Liner Notes: Three Act Tragedy in Gold, Red and Black

I still owe those who played a few explanations about last Thursday’s game, so here are a few notes for anybody who is interested …

It started with a joke, a bit of World Cup humor about magical face paint and the way it can transform its wearer. And that was that.

Yet sometimes jokes take on a life of their own. One minute you’re telling someone to bet on Germany scoring seven goals, the next you’re wondering why the universe decided to take you seriously. Some jokes stick around. This one did, too.

There was something familiar about that joke, echoes of old Moorcock stories. Why shouldn’t face paint play the role of Stormbringer? There’s a game in there somewhere …

There’s a game in there somewhere. Once that phrase is in your head, it’s hard to let go.

On the way home that night, a story took shape. A bleak story about bad things that can happen even to those trying to do the right thing. A tragedy.

The colors red, black and gold immediately suggested fitting themes. (I’m just glad we weren’t watching an Ireland game. Orange doesn’t really stand for much except citrus fruit.)

What system to use for that story? One of the Stormbringer or Elric games seemed like the obvious choice, but I had been thinking a bit lately about that game last year in which every player started off playing in a different genre, and that that was kind of fun. Of course, you can’t do something like that twice. But switching systems within a scenario? Hmm …

And so the second joke was born, a chance to poke a bit of fun at the sytem matters debate as well as my own stubbornness on that subject, while also examining to what degree system truly does matter.

But if you’re going to make a joke like that, you have to do it seriously.

So let’s take the system matters point of view to its logical - if extreme - conclusion: If system matters, and the choice of system is key to the events of a game, shouldn’t that mean that you would need a different system for every scene?

The problem with that, of course, is that I had no idea what the players would wind up doing. How can you choose an appropriate system if you don’t know what that system will actually be used for? What if they go to Wisconsin in search of a ring?

I couldn’t figure out an answer to that one, so I cheated a bit and used the different systems in a different way: to represent the passage of time and the growth of the characters, from humble beginnings (H Engine, perhaps the simplest resolution system around) to heroes (this probably should have been Stormbringer, but character generation would have taken a while, and I was already worried about packing all this into one evening, so Sherpa had to fill in) to something darker (Tahamaat). The d8 (7 to 1) to represent tapping into the dark powers seemed like an obvious choice.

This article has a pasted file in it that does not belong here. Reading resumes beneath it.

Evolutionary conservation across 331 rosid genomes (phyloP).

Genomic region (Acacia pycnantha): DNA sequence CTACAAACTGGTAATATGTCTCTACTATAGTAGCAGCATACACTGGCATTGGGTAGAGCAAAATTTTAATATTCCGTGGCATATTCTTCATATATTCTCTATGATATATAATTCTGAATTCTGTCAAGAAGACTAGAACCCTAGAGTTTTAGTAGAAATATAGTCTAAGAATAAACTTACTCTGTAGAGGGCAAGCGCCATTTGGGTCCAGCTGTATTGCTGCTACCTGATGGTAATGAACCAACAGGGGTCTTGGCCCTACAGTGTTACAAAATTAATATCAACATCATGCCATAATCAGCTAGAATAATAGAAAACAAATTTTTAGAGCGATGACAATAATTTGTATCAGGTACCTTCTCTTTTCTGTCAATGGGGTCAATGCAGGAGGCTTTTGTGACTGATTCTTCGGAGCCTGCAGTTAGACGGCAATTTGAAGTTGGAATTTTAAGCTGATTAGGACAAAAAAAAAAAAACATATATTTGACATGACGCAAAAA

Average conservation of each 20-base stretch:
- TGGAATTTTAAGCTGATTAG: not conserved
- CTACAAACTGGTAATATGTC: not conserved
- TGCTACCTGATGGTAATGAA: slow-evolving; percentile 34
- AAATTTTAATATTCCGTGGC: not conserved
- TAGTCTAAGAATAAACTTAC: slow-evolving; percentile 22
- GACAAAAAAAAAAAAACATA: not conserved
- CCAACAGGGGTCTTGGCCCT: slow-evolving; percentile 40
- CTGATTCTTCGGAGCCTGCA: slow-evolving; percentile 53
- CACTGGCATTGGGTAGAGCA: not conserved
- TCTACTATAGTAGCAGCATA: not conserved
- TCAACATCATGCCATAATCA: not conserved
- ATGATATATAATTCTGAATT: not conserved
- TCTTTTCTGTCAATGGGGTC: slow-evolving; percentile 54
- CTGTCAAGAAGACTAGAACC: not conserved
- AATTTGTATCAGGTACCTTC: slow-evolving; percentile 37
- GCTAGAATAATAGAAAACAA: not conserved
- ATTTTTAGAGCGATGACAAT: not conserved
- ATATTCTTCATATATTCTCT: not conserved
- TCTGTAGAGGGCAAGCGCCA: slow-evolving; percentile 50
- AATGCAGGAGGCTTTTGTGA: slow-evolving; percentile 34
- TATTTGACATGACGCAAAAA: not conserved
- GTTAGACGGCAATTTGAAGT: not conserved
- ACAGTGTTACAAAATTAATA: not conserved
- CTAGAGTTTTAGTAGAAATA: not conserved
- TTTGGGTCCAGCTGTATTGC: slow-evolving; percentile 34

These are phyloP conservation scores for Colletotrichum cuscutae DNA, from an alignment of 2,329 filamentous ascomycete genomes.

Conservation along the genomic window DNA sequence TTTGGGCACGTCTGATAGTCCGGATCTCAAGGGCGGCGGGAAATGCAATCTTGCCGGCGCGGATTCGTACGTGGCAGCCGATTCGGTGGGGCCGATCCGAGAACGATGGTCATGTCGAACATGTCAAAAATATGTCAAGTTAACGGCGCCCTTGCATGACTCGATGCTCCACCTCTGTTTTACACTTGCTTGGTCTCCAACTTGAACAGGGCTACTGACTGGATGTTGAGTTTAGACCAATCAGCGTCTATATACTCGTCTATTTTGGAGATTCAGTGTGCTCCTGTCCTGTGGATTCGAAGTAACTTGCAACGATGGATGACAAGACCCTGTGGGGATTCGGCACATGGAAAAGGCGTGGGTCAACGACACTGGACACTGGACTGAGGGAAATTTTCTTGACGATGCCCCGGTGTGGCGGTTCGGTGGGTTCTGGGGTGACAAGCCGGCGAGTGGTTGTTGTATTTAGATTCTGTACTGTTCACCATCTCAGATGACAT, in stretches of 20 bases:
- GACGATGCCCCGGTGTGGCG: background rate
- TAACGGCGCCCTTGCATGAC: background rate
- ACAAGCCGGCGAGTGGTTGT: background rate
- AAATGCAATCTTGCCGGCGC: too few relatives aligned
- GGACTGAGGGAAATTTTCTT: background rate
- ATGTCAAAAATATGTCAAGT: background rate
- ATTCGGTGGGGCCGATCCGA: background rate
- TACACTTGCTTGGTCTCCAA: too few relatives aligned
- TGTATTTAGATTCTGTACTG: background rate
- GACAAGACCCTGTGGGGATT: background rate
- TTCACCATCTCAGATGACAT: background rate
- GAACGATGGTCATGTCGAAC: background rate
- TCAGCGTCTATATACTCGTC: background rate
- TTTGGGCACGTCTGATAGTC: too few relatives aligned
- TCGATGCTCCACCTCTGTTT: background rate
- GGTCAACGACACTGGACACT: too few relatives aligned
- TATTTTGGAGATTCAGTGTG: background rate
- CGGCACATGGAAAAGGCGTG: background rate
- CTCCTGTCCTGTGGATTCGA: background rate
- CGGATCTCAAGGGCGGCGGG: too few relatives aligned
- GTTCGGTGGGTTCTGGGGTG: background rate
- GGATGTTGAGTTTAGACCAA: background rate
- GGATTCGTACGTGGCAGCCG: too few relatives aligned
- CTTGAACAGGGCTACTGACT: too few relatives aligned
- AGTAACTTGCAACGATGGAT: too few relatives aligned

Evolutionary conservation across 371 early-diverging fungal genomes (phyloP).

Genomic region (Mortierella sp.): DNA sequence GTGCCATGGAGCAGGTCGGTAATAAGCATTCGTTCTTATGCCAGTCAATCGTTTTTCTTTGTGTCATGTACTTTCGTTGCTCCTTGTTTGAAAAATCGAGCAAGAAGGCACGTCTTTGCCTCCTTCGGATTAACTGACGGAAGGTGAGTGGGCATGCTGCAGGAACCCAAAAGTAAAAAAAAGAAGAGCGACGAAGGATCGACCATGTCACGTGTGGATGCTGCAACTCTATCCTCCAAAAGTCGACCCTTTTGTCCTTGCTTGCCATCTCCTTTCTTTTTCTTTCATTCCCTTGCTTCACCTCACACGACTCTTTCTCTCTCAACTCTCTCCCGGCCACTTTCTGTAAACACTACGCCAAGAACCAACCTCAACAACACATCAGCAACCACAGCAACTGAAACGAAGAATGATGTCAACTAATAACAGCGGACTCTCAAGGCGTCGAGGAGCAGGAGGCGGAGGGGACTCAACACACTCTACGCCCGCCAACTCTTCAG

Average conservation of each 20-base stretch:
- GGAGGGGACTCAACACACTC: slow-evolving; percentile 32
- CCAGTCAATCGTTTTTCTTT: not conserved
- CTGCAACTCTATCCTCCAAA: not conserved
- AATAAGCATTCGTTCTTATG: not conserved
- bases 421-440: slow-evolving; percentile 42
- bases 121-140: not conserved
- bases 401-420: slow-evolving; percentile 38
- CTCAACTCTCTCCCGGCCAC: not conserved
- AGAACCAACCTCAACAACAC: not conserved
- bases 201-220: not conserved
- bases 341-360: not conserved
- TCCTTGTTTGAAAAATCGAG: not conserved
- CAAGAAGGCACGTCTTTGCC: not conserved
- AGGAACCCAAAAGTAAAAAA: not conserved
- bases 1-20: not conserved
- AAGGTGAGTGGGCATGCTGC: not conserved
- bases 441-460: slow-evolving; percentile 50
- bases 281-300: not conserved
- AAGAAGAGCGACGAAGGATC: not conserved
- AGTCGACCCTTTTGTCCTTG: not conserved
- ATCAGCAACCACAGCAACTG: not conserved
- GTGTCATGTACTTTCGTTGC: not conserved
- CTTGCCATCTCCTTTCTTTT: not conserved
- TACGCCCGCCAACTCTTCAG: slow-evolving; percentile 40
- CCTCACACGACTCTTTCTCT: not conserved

All that wasn’t etched in stone, however.

The hardest part of all this was resisting the tempation to script things, to put the story on rails. There were two things I wanted to happen: Alrik should be given the face paint, and the game should lead to Tahamaat. And it’s hard not to railroad when you know - not just think, but know - that one possible option is simply better than another. But still, you have to leave things be and let the chips fall where they may. Otherwise, you might just as well tell a story all by yourself.

But you can hedge your bets a bit. You can’t - absolutely, positively can’t - force the story go where you want it to go, but you can plan for various possibilities. Defeat the demons with help from the paint? Sure, that leads to a Tahamaat situation. But couldn’t losing to the demons wind up doing so as well? Or even trying to take on the paint itself and free its wearer from its influence? (That last option would have led to a very strange form of Tahamaat indeed, which might be recycled into a future adventure.) All roads didn’t lead to Tahamaat - with this group, I’m fully expecting any scenario to turn into a completely different genre than I was expecting - but quite a few of the more interesting ones did.

Lose to the demons? Absolutely. The game may have been an elaborate joke (or two, even), but it was still a serious game with an old school mindset, and those demons weren’t just window dressing. Balance? What balance? Getting completely overrun by the hordes was a very real possibility, and only some good ideas, not wasting any time (a key factor here), and rolling very well when the chips were down won that battle.

So that’s basically it. The scenario was an attempt to combine an elaborate joke with a serious adventure, to pack many years’ worth of story into one evening. Or something like that. I’m not so sure that’s a great idea, or whether combining “joke” with “serious” on your list of goals is a recipe for disappointment all by itself, but seeing where the players take the plot if you give them the freedom is always fun, and so was seeing them battle as dragons and fish, with spells and songs, demonic blades and wooden buckets.

Hmm … this little summary seems to have become a lot longer than I intended. And nobody reads liner notes anyway - I’m convinced that Mick Jagger and company keep all their passwords and tax records in those little sleeves and booklets, secure in the knowledge that nobody will ever look there. But if you did want to know what this latest dose of strangeness was all about, now you do.